WriteHigh does NOT want you to spend money. But a manuscript full of comma splices, repeated vocabulary words, misplaced modifiers, etc., looks as bad as uncombed hair. It’s better to find a professional to fix what you obviously have not been able to figure out.

...just because they don't WANT you to spend money doesn't mean they won't up and one day say, "I'm sorry, but this is gonna cost you..."

OK, I'm worn out trying to dissect this situation.  Below are links to a few more things that popped up when looking into the outfit - hopefully they'll help you form your thoughts about what's going on.

All that said, congratulations on having a finished product that's receiving positive response.  And in answer to your question... HELL YES, keep querying!  If you've got a hit, you can bypass all that WH might have to offer.

http://absolutewrite.com/forums/showthread.php?t=84468

http://grandgesture.blogspot.com/2007/07/this-is-red-flag.html

http://grandgesture.blogspot.com/2007/10/what-about-manuscripts-sold.html

Whew.  I'm done.  Sorry for the negativity, Dan, but I would HATE to see you get sucked into something that turns you off to the publication process.  You live here - you know all to well that this is a city that preys upon the hopeful.  Don't buckle, stay vigilant, do your homework with every last agent/publisher/etc that lands on your radar screen, OK?

And GOOD LUCK!
Quillkeepers' Tavern Management: Slingin' Cocktails & Wisecracks Since Mid-August.

Offline EJRuek

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Re: My little dilemma (a glitch in the success story)
« Reply #21 on: February 23, 2008, 12:03:07 PM »
Karma to audal.  I wish I could give you fifteen, but the board won't let me.  Such research for someone!!  *bows*

Offline Chelc

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Re: My little dilemma (a glitch in the success story)
« Reply #22 on: February 23, 2008, 12:35:22 PM »
hmm.
okay, so dan...my first thoughts were uh-oh, doesn't sound like a good situation to be getting yourself into! and then as the posts and advice kept going...my suspicions got worse.
I guess all I have to say to help is...trust your initial instinct. it knows what it's talking about.
and the fact that you are even questioning them in the first place should be telling you something...

Offline teen-writer

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Re: My little dilemma (a glitch in the success story)
« Reply #23 on: February 23, 2008, 12:58:53 PM »
So it seems like the only question remaining is: do I keep querying now, or wait for a response from Write High?

Offline Chelc

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Re: My little dilemma (a glitch in the success story)
« Reply #24 on: February 23, 2008, 01:01:12 PM »
So it seems like the only question remaining is: do I keep querying now, or wait for a response from Write High?
I say query...

Offline Alien

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Re: My little dilemma (a glitch in the success story)
« Reply #25 on: February 23, 2008, 01:26:18 PM »
A bit of a peeve for me: the expectation of exclusivity.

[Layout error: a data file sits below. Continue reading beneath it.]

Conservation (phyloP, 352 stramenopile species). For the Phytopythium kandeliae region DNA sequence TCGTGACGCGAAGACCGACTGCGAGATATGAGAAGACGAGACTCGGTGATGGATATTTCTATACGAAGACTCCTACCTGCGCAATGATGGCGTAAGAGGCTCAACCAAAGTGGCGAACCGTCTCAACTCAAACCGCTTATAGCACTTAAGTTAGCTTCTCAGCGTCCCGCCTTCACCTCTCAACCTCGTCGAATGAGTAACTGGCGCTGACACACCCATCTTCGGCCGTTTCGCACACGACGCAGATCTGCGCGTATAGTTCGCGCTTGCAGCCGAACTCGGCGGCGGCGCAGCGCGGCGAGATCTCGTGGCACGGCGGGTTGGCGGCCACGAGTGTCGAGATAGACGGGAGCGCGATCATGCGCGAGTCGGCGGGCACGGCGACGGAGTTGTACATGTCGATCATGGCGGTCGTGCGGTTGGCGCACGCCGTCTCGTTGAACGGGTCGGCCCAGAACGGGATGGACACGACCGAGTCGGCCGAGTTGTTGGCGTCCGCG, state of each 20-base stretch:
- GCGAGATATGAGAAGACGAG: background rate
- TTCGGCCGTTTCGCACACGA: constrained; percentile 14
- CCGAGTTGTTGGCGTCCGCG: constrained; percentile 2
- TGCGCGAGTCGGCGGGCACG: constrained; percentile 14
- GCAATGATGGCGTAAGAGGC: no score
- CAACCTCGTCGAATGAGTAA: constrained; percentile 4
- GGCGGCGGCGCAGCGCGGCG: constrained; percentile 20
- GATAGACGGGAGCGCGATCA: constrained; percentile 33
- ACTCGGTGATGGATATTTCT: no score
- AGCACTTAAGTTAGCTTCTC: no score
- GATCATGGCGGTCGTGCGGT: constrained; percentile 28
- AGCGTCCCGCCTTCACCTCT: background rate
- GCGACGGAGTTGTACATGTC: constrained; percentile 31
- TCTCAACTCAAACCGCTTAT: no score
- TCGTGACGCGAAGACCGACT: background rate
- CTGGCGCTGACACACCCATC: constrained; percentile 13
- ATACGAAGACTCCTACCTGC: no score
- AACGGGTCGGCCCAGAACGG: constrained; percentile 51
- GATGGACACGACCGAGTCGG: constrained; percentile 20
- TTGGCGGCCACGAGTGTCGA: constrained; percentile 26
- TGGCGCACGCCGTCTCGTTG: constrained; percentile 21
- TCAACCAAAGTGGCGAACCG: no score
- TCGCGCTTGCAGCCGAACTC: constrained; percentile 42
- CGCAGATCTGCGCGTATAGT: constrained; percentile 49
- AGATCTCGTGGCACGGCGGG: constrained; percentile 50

In a previous life I spent years both managing and working as a real estate AGENT. Granted, a different type of agent, but the legal theory of agency applies to any type of agent. And there is no pre-paperwork obligation to exclusivity. The more I keep seeing this stuff around ("We expect exclusivity") the more it irks me. There isn't a real estate or loan agent alive who hasn't been "shopped" while dedicating time and effort to a client they end up losing. It's part of the business model and partly why an agent must gain five clients to close two transactions. I can't sympathize with literary agents who expect instant exclusivity.

And ethics? Is it ethical for an agent to restrict your potential market while they have no commitment to you? I certainly don't think so. Exclusivity expectations are words to dissuade the timid with no teeth in them--they serve to protect an agent who doesn't want to get caught spending time on something that may never result in a paycheck (literary agents may argue that even when they sign authors they have no certainty of landing a deal and therefore it's truly unfair to abuse them--hogwash--no different for many other professions). Unless you feel morally obligated because of some asserted verbal commitment, void the exclusivity expectatiion at will. My soap-box-cents-worth.
« Last Edit: February 23, 2008, 01:30:12 PM by Alien »

Offline Patrick

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Re: My little dilemma (a glitch in the success story)
« Reply #26 on: February 23, 2008, 02:02:00 PM »
Keep querying, and if WH responds, ignore them.   They have nothing to offer you that you won't learn on your own.  As has been said plenty of times already, you are young and you have a good start.  Keep writing and you will learn without having to pay someone to teach you. 

Offline EJRuek

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Re: My little dilemma (a glitch in the success story)
« Reply #27 on: February 23, 2008, 05:19:53 PM »
A bit of a peeve for me: the expectation of exclusivity.